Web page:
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Bread Lines and Tough Times: 12 Totally Normal Food Substitutions from the 1930s

7) Good Old Buttermilk

Buttermilk was drank instead of regular milk since it was a by-product of making butter at home and was essentially free. It was also used in baking to add leavening, a trick we still used today with pancakes. Sometimes dairies even gave away buttermilk for free because it was a “waste” product: a real boon for a poor family!

6) Who Needs Lunch Meat?

Beans were eaten in sandwiches instead of meat. If that sounds strange then just remember that the Great Depression was the era of the onion sandwich, the ketchup sandwich, and the liver sandwich, and the butter and sugar sandwich.

5) Better Than Butter

As in the cowboy days of the Old West, lard or drippings were slapped on bread instead of butter.

4) Nothing Wrong with Cornbread

As had been done for centuries, since the settlers first came from Europe, cornbread was used instead of white bread. Corn flour back then was often cheaper and more abundant than wheat flour was.

3) Small Game

Small game like groundhogs, rabbit, squirrels, and raccoon had to tide over folks who couldn’t afford butcher’s meat, but had the geography and skill to hunt or set up traps.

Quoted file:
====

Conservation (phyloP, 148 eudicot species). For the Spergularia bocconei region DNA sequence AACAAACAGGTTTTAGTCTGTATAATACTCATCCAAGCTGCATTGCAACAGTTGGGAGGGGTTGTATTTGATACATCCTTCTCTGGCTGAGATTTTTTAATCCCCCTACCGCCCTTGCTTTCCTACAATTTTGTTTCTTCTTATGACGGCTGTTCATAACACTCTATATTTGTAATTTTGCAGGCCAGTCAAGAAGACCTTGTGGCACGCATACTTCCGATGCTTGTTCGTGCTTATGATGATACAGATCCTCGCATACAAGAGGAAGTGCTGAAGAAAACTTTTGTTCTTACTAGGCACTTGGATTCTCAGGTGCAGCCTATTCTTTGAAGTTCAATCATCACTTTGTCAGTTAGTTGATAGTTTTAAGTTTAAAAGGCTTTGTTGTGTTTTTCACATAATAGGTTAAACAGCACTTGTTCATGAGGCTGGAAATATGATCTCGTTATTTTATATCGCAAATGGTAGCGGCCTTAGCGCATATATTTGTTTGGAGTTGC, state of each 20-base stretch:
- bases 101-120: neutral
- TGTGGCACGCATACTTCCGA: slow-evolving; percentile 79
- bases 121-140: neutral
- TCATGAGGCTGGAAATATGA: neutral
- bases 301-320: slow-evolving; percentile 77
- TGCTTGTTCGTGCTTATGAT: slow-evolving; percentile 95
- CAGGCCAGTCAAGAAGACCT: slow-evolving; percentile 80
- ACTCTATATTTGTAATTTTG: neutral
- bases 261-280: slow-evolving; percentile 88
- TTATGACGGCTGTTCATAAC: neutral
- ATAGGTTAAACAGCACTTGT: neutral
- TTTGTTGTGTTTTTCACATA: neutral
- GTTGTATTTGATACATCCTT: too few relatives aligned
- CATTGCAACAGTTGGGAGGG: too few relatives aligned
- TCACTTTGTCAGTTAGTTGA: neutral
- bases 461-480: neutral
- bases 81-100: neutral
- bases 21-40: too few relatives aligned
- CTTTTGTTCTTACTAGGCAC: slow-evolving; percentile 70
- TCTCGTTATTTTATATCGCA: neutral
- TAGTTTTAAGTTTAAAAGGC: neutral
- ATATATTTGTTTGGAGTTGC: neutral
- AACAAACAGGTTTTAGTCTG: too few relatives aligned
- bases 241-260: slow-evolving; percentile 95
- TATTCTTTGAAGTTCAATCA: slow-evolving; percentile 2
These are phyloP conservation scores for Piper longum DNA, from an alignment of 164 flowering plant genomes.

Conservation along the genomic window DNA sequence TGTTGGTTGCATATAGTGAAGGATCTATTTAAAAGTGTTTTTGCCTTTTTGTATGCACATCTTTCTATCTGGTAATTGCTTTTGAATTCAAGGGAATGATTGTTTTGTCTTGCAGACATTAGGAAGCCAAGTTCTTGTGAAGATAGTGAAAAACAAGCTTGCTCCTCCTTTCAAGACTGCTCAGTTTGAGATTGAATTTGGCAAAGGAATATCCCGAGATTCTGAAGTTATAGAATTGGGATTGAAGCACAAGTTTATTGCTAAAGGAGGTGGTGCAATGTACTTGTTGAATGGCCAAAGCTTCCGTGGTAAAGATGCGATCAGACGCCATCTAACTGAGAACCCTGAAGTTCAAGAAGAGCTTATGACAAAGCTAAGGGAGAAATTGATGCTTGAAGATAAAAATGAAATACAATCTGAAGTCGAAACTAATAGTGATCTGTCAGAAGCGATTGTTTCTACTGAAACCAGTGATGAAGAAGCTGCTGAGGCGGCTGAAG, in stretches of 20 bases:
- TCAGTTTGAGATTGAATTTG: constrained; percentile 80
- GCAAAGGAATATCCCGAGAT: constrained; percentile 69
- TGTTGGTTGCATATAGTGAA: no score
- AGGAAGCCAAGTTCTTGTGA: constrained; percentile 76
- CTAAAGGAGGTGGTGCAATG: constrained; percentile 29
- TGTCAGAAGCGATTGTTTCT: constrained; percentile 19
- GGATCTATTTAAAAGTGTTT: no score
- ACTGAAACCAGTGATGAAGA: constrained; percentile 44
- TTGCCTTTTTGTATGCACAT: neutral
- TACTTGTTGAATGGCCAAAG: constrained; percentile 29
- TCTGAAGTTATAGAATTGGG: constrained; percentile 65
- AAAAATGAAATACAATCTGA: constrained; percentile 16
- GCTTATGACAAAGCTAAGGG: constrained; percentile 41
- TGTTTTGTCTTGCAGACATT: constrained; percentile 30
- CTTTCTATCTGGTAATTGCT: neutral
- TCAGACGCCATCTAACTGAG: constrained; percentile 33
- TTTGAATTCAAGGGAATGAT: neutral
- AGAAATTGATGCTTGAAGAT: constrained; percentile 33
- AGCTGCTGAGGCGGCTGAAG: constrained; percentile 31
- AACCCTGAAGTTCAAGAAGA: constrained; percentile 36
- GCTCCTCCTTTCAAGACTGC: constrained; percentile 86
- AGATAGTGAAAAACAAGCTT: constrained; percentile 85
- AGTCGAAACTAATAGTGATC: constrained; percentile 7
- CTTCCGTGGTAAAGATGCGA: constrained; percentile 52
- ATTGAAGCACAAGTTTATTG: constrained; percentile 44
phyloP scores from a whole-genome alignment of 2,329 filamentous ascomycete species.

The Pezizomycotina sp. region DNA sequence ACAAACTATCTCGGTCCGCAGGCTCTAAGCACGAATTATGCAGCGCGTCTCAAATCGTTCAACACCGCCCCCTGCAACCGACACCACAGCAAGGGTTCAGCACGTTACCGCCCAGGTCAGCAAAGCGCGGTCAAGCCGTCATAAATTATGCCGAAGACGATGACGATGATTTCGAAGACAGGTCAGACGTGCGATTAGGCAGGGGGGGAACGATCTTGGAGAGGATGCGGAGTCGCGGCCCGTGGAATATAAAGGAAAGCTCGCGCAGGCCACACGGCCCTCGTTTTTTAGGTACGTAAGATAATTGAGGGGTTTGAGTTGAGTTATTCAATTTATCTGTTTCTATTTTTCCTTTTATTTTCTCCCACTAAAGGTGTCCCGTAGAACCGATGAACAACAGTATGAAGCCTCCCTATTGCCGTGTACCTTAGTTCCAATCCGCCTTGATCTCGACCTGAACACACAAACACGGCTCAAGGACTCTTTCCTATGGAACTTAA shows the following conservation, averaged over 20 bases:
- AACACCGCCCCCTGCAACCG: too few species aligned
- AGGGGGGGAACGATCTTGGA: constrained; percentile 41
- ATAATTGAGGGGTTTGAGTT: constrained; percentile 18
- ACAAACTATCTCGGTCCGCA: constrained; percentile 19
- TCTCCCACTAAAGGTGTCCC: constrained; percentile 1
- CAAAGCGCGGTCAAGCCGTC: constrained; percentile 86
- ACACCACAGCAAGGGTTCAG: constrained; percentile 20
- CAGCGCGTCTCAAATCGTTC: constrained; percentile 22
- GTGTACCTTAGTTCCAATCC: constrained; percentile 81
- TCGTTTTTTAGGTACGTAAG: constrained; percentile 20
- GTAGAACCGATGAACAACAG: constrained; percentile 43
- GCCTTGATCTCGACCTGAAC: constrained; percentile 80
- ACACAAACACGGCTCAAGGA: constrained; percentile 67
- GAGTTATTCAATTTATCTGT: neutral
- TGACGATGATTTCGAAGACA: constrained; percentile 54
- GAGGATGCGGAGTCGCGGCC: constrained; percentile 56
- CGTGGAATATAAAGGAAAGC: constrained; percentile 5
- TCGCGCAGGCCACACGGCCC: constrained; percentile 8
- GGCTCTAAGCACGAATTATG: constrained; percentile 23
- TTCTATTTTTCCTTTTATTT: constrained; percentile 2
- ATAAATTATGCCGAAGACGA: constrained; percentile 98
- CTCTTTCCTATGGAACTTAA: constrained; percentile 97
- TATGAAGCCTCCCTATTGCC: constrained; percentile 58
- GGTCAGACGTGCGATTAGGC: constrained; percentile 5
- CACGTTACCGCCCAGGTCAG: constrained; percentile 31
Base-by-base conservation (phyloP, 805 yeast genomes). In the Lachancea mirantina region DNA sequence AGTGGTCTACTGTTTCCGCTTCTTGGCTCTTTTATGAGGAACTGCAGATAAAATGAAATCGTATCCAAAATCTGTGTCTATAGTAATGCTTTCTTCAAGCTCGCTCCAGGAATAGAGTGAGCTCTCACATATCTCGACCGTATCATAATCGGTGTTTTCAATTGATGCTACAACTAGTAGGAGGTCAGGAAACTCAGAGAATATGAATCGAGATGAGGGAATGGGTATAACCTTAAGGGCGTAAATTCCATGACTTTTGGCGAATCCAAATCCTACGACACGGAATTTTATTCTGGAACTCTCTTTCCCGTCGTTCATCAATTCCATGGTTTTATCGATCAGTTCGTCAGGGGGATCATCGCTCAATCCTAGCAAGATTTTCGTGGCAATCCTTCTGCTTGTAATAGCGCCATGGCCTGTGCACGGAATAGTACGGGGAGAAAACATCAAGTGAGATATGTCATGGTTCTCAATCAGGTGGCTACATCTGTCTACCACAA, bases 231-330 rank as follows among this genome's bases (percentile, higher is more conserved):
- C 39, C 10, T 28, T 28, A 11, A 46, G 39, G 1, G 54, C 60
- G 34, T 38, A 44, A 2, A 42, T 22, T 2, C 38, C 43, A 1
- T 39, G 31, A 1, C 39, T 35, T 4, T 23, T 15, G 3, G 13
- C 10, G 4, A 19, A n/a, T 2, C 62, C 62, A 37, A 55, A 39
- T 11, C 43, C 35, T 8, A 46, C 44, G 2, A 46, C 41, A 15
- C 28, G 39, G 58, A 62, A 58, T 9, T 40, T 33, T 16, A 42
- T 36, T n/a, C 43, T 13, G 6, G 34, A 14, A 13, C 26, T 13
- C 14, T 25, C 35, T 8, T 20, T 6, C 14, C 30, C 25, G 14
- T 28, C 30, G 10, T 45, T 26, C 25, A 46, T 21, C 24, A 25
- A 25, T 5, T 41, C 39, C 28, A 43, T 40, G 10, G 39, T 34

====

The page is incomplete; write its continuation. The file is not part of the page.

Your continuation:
2) Making Stock

Chicken feet were sometimes used to make stock instead of regular chicken, bones, or bullion since they were considered waste and could be obtained for cheap or free.

1) Not Regular Chicken Nuggets

People who lived in cities didn’t always have access to a wide variety of foods. Shortages meant that sometimes they simply didn’t get to eat apples or chicken until whenever they liked. Wives came up with “city chicken” which were ground meats shaped to resemble chicken drumsticks (often pork or beef) and then breaded and deep fried.

9 really creative Depression era recipes: Click “Next Page” below!

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